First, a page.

Mental health MATTERS! Today more than ever, older adults are facing chronic stress, which negatively impacts the mind, body, and spirit.
The good news is, there are simple strategies that can help you improve your mental health. In celebration of Mental Health Awareness Month, try the following:
#1- Get Out Of Your Shell (and Reengage With the Community!)
Unfortunately, as we age, we have a tendency to isolate. The pandemic brought that isolation to a whole new level, and as a result, many of us are stuck “in our shell” at home.
While that can feel really comfortable, the reality is, isolation doesn’t support our mental health. As humans, we are “wired” to exist in community with others.
In fact, social support helps us cope with stress– it has even been shown to lower our rates of depression and anxiety!
As you reconnect with your local community, try the following:
- Reach out to friends
- Meet up with family for an afternoon together
- Get involved in a local community activity
- Make a move to an assisted living facility where increased opportunities for socialization and activity are a part of daily life.
Rest assured, stepping out of your shell can make a big difference in terms of your mental health.
#2- Mix It Up
You may be feeling “stuck in your ways.” Routine is soothing to us. Yet, if you do the same things day in and day out, it gets a little boring. Variety is the spice of life, after all!
Try these easy ways to “mix up” your routine:
- Prepare a New Recipe
Search your old cookbooks, look online or ask a friend for a favorite recipe. Then get busy cooking. Invite a relative or friend to enjoy the meal together!
- Join (or Start) a Club
Getting together with people who have similar interests can be a great way to explore your hobbies and connect. Perhaps a book club, gardening group or woodworking club would be right up your alley?
- Explore a New Hobby.
Try something new! If you are unsure what sounds fun, consider the activities you enjoyed as a kid.
#3- Find Independence
It might seem counterintuitive, but moving to assisted living can actually help you become more independent.
This is because the right assisted living facility can provide the ideal amount of support based on your needs. For example, imagine being able to spend all of the time you usually spend on yard work doing fun and enriching hobbies. The support opens you up to new possibilities.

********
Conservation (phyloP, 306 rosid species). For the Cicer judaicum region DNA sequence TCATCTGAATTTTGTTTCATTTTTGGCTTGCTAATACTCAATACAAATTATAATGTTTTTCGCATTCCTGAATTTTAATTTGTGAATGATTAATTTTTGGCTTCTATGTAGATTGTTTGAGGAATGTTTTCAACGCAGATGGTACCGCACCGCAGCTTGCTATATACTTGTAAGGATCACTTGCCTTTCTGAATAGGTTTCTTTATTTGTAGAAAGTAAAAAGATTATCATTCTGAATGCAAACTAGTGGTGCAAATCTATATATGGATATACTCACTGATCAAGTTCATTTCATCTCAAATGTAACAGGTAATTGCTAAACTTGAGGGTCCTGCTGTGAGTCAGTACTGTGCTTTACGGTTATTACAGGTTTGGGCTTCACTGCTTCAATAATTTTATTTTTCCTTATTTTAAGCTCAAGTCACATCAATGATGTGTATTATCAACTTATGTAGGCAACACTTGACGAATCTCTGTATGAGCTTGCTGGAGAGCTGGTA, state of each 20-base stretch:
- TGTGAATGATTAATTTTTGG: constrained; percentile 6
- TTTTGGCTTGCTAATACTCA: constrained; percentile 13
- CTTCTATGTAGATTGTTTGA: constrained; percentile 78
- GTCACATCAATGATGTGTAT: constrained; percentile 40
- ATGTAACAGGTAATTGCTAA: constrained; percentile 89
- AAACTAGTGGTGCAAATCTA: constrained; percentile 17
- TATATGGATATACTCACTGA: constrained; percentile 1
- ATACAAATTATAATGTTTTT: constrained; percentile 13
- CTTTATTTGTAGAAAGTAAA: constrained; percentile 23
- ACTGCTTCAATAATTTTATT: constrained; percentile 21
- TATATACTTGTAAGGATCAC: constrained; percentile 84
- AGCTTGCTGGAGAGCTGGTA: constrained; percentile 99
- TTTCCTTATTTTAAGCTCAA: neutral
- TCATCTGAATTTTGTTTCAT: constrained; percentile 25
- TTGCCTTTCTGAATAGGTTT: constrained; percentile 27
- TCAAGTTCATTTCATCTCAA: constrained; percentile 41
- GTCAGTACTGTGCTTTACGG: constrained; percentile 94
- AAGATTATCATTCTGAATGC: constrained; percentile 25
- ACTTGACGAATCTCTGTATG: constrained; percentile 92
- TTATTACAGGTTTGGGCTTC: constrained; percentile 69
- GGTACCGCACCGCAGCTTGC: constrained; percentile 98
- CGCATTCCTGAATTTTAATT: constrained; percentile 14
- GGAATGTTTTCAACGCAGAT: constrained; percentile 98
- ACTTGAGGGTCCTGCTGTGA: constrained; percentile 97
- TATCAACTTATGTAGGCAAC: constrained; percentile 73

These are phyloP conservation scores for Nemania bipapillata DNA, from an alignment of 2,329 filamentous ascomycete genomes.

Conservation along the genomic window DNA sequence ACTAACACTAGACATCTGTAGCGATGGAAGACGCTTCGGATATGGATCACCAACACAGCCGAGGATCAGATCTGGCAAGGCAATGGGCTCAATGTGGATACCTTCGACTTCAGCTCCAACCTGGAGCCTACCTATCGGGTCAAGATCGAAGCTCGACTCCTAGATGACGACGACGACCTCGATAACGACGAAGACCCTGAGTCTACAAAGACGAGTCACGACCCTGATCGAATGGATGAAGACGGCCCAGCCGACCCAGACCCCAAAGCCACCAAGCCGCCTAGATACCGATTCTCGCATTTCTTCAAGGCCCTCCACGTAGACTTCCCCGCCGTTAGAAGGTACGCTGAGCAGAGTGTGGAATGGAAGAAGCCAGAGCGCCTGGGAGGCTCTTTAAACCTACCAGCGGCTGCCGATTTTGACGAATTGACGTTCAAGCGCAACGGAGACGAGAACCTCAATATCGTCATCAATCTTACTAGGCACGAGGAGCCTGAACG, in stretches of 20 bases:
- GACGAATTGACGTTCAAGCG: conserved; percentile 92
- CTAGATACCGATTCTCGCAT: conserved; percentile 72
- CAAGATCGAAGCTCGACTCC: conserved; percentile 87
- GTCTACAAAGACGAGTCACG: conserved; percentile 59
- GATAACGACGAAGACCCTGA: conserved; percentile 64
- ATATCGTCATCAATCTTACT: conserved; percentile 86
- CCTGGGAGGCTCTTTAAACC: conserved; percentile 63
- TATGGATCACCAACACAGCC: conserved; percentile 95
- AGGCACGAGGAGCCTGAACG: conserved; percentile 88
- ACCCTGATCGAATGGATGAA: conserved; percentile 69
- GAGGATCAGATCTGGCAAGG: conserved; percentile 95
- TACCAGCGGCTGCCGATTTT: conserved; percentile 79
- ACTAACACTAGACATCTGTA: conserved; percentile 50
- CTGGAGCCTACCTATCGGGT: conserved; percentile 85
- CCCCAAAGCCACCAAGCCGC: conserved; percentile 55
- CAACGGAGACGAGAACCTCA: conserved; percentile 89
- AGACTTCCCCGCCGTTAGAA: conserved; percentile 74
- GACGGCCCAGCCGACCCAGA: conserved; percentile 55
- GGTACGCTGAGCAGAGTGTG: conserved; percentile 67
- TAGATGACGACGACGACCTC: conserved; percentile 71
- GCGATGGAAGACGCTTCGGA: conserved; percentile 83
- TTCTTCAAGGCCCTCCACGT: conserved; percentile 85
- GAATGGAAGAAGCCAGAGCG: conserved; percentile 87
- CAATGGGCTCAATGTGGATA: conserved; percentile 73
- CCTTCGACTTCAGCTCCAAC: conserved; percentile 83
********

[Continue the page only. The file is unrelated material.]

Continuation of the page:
Rather than being homebound and isolated, in assisted living, residents actually have more independence than they might have otherwise. There are plenty of opportunities to try activities and excursions which promote independence as well.
#4: Connect…Through Technology
Technology can bring us together! Chatham Place at Mary Wade residents love iN2L, a program that helps them connect with caregivers, family members, and friends through conversation and learning.
The software allows loved ones to build personalized portals with photos, videos, games, shows as well as other “favorites” in one centralized portal. It helps the community positively connect with joy and purpose.
It is just one of the many ways Chatham Place at Mary Wade residents are staying connected and improving their mental health.
#5: Get Moving
When we move, our body releases endorphins. These “feel good” hormones help us improve our mood, release stress and feel better physically.
Explore a new physical activity. How about water aerobics or taking a stroll on that new walking trail in town?
You just might find yourself enlivened and invigorated as you get your blood pumping.
In honor of Mental Health Awareness Month, step out of your shell and try something new. It doesn’t matter if it’s a new hobby, physical activity, or making new connections– by “mixing it up,” you’ll support your brain health, physical fitness, and overall well-being.
Chatham Place at Mary Wade is dedicated to helping seniors enjoy their lives. Residents receive just the right amount of support in order to remain as independent as possible. Connections and new friendships abound as residents participate in creative and physical activities and programs. Further, our devoted team of caregivers and specialists are committed to providing one-on-one, personalized care in a warm and supportive environment. Contact us to learn more.